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Should You Set Up a Spousal RRSP?


Tax advantages of spousal plans depend on income and age.

From the time you first started investing, you’ve likely been told how important it is to contribute to your registered retirement savings plan (RRSP). Your spouse has probably been given the same advice, which means there’s a good chance you each have your own RRSP. That’s great, but in some situations, contributing to a spousal RRSP may make more sense. 
 
Here are some of the most commonly asked questions I get about spousal RRSPs, which might help you decide whether they’re right for you.
 
What is a spousal RRSP?
A spousal RRSP is a retirement account that you make contributions to but is registered in your spouse’s (whether married or common law) name. That means your spouse controls the plan and will withdraw money from the plan when they reach retirement. 
 
Are there contribution limits?
You can find your annual contribution limit on the Notice of Assessment you receive from the Canada Revenue Agency (CRA) each year. The contribution limit the CRA gives you is the total that you can contribute to your own RRSP and a spousal RRSP.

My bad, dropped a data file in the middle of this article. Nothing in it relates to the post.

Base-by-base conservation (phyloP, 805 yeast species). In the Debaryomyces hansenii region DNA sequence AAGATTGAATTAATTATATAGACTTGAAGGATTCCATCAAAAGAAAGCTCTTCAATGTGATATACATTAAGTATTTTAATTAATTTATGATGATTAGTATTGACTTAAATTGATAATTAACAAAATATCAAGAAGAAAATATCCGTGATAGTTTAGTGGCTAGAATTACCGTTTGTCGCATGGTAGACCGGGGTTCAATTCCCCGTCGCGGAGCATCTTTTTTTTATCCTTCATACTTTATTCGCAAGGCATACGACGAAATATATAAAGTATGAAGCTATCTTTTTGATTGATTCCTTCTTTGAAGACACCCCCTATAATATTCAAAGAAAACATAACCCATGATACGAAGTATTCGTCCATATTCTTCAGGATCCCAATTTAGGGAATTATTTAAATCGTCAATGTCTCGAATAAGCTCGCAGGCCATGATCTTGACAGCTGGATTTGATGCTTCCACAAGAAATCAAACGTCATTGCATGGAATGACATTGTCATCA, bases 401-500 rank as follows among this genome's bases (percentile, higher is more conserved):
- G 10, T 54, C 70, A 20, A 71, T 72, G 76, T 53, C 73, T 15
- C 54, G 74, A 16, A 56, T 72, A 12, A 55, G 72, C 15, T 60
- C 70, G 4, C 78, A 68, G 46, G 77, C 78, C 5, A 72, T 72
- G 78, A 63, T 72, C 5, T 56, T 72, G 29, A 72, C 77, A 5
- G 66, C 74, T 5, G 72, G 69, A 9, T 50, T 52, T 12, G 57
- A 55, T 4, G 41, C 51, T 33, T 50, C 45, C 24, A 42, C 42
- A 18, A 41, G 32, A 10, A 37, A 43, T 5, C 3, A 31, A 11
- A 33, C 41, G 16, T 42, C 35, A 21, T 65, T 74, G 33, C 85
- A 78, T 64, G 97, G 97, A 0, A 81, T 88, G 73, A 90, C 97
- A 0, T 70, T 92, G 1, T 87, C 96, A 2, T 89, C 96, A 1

Keep in mind that your spouse’s contribution limit isn’t affected by the amount that you contribute to a spousal RRSP in their name.
 
Why contribute to a spousal RRSP?
There are two main reasons to consider a spousal RRSP: If your income is much higher than your spouse’s, or if you’ll turn 71 before your spouse. 
 
When you contribute to a spousal RRSP, you claim those contributions on your tax return, just as you would if you were contributing to your own RRSP. If your income is much higher than your spouse’s, that can mean a larger tax reduction than you would get if your spouse contributed to their own RRSP.
 
Contributing to a spousal RRSP can also have tax advantages when you and your spouse have retired. You’ll be helping your spouse build up their RRSP, which means they’ll be able to withdraw more money in retirement. And because your spouse has a lower income than you do, those withdrawals will generally be taxed at a lower rate than your own withdrawals would be. There are some exceptions to this, however. I encourage you to call our office to learn more.
 
Finally, age may be a factor for you. You can’t put money into your own RRSP after the end of the year in which you turn 71 but you can contribute to a spousal RRSP until the end of the year in which your spouse turns 71. This means that you can continue to build your spouse’s retirement savings and potentially reduce your tax bill as well. 
 
If you’re interested in setting up a spousal RRSP, or have more questions, call our office today.


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